Biden Sticking to Aug. 31 Afghan Pullout so Long as Taliban Cooperate

WASHINGTON (Reuters) —
U.S. President Joe Biden speaks about the evacuation of Afghanistan in the Roosevelt Room of the White House in Washington, D.C., U.S. August 22, 2021. (REUTERS/Joshua Roberts)

President Joe Biden will stick to a Pentagon recommendation to remove U.S. troops from
Afghanistan by Aug. 31 so long as the Taliban enables the United States to complete its evacuations, three U.S. officials told Reuters on Tuesday.

Biden sent thousands of U.S. troops to the Kabul airport after the Taliban militant group took over the city and much of the country less than two weeks ago.

The nearly 6,000 U.S. troops are helping to evacuate American citizens and at-risk Afghans and to protect the airport
so other countries can evacuate their citizens as well.

The Pentagon made the recommendation that Biden stick to his Aug. 31 target date on Monday, the officials said.

Biden accepted the recommendation but asked the Pentagon to make contingency plans to stay longer if necessary, one official said.

The date was dependent on completing the mission and the Taliban’s cooperation, the official said.

The official said the United States has been in regular contact with the Taliban and officials are telling the group
that the timeline is contingent on Taliban cooperation.

Biden sent CIA Director William Burns to meet Taliban leader Abdul Ghani Baradar in Kabul on Monday in the highest level official encounter since the militant group took over the Afghan capital, a U.S. official and a source familiar with government activity told Reuters on Tuesday.

A congressional source said Burns and Baradar had discussed the Aug. 31 date.

The Pentagon recommendation reflects increasing security concerns at the Kabul airport, where American citizens and at-risk Afghans are being evacuated.

Two U.S. officials, speaking on the condition of anonymity, said that there was increasing concern about suicide bombings by Islamic State militants at the airport.

One official said it was no longer a question of if, but when, militants would attack and the priority was to get out
before it happened.

Biden was set to speak later on Tuesday.

The Pentagon earlier said that it was confident the military can evacuate all Americans who want to leave. Whether thousands of at-risk Afghans would all be evacuated was unclear.

“We’re absolutely still aiming towards the end of the month,” Pentagon spokesman John Kirby said, while adding that
the Pentagon may need additional bases to house evacuees from Afghanistan.

Kirby said “several thousand” Americans have been evacuated from Afghanistan but declined to give a more specific figure. He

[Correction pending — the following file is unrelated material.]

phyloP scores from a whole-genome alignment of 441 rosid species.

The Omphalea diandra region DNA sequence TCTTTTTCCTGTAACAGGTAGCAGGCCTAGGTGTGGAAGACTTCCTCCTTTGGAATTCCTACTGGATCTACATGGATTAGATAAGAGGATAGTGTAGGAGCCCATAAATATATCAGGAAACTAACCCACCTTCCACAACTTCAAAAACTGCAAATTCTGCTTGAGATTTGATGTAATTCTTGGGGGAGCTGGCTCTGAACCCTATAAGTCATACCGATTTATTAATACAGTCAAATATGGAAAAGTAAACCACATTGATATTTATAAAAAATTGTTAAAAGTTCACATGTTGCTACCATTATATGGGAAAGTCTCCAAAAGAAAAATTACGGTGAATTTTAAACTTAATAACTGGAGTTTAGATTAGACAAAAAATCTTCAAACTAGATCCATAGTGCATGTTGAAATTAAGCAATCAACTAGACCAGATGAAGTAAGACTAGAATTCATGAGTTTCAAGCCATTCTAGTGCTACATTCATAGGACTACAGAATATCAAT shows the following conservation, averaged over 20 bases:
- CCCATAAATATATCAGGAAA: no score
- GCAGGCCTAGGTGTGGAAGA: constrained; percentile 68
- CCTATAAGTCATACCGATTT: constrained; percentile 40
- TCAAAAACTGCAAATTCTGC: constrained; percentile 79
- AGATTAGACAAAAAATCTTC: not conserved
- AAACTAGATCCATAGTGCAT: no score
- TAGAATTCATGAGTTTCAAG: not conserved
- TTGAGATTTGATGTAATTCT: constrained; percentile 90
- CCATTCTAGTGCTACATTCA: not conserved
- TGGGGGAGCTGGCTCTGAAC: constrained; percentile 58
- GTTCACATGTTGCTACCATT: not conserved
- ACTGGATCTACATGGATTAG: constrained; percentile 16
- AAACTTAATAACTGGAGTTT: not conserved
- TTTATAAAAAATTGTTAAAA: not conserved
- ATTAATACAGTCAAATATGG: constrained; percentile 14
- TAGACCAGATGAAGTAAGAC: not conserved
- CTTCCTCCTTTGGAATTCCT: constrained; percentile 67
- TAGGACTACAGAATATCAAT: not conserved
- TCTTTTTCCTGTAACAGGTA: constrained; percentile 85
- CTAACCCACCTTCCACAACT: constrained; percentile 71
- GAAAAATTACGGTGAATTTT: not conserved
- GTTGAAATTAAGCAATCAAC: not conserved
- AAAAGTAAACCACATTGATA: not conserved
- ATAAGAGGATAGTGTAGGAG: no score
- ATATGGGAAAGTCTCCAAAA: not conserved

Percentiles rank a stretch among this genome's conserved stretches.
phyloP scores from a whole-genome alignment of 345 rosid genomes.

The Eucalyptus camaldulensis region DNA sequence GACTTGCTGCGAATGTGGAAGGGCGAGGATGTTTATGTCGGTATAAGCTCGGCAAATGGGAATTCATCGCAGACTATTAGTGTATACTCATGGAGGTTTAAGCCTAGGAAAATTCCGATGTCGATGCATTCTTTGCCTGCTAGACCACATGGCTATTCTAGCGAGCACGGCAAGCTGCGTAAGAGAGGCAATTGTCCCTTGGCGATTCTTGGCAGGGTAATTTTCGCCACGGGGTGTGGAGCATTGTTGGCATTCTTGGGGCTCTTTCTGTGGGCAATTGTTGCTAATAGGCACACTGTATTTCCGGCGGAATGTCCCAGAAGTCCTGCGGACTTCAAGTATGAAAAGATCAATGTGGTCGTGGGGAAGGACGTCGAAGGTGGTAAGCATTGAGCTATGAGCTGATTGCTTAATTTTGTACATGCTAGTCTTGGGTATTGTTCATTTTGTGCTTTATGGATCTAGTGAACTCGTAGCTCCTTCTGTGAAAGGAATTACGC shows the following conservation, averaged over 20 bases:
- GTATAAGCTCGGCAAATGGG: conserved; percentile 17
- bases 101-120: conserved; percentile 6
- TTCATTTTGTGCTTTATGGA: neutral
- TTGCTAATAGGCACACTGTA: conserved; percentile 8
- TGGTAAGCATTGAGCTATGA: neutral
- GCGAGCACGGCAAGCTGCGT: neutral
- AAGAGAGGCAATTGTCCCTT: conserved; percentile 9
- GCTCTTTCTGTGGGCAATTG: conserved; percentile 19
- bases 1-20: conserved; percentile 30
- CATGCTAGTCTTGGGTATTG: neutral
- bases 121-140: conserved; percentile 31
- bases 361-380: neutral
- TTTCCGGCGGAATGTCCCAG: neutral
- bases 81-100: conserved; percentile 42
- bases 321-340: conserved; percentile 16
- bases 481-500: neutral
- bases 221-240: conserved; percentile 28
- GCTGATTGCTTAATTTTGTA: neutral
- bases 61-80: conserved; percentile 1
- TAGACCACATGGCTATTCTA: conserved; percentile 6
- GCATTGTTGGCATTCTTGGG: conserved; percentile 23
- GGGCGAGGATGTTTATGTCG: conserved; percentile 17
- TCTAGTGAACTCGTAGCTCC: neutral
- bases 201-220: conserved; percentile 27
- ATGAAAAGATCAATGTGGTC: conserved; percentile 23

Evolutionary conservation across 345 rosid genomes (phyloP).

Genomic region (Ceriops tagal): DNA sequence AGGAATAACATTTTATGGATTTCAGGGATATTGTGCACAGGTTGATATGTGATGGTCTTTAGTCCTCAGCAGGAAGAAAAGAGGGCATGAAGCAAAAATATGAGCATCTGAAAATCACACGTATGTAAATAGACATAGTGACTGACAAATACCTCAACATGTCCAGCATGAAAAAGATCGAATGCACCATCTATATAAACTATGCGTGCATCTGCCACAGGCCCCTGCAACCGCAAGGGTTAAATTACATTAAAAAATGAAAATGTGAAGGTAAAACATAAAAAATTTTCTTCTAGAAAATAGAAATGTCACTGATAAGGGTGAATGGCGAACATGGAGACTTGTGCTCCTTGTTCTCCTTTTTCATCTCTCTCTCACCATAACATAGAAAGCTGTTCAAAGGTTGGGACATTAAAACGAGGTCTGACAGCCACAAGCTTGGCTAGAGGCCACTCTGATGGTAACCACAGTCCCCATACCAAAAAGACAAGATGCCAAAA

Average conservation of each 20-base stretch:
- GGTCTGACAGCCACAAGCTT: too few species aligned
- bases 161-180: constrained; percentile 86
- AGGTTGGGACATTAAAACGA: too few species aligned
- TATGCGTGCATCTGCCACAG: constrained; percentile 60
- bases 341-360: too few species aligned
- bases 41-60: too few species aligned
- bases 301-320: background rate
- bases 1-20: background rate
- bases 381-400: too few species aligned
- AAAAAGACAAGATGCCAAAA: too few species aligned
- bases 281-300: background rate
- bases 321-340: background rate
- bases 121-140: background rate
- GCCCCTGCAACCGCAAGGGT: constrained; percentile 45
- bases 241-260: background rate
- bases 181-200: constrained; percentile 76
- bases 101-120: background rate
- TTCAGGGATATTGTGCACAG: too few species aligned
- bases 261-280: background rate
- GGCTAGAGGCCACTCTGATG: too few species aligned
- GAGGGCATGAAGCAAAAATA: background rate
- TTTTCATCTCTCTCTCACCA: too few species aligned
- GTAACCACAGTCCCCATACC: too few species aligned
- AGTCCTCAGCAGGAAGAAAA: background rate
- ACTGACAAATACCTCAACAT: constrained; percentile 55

also said he was unable to provide the percentage of Americans in Afghanistan who have now been evacuated.

Afghanistan’s new Taliban rulers said on Tuesday they wanted all foreign evacuations from the country completed by Aug. 31 and they would not agree to an extension as Group of Seven leaders met to discuss the crisis.

Western troops have been working frantically to get foreigners and Afghans onto planes and out of the country and
Biden has faced growing pressure from allies to negotiate more time for the airlift.

The Taliban expect foreign evacuations from Kabul to be completed by the end of the month, the Islamist group’s main spokesman said on Tuesday, urging Afghans to stay to help rebuild their country.

Zabihullah Mujahid said the movement had not agreed to an extension of an Aug. 31 deadline which he said had been agreed with the United States to pull out of Afghanistan, and he said the group wanted all evacuations to end by that date.

“The extension was unilateral by the side of the United States,” he said, apparently referring to a comment by Biden last week that U.S. troops may stay beyond Aug 31.

“It was a violation of the agreement. We want them to evacuate all foreign nationals by August 31,” Mujahid said, according to his translator. “And we are not in favour of allowing Afghans to leave.”

A U.S. administration official said on Tuesday that Biden had accepted a Pentagon recommendation to remove U.S. troops from Afghanistan by the end of the month, but that the decision was contingent on whether the Taliban cooperates in helping the United States complete evacuations.

It was not clear whether the Taliban spokesman’s comment indicated that there would be a formal ban on Afghans leaving the country.

He said crowds thronging outside the airport could go home and their security would be guaranteed and he called on the United States not to encourage educated and trained Afghans to leave their country.

Mujahid repeated that the Taliban wanted good diplomatic relations with other countries and wanted foreign embassies to remain open.

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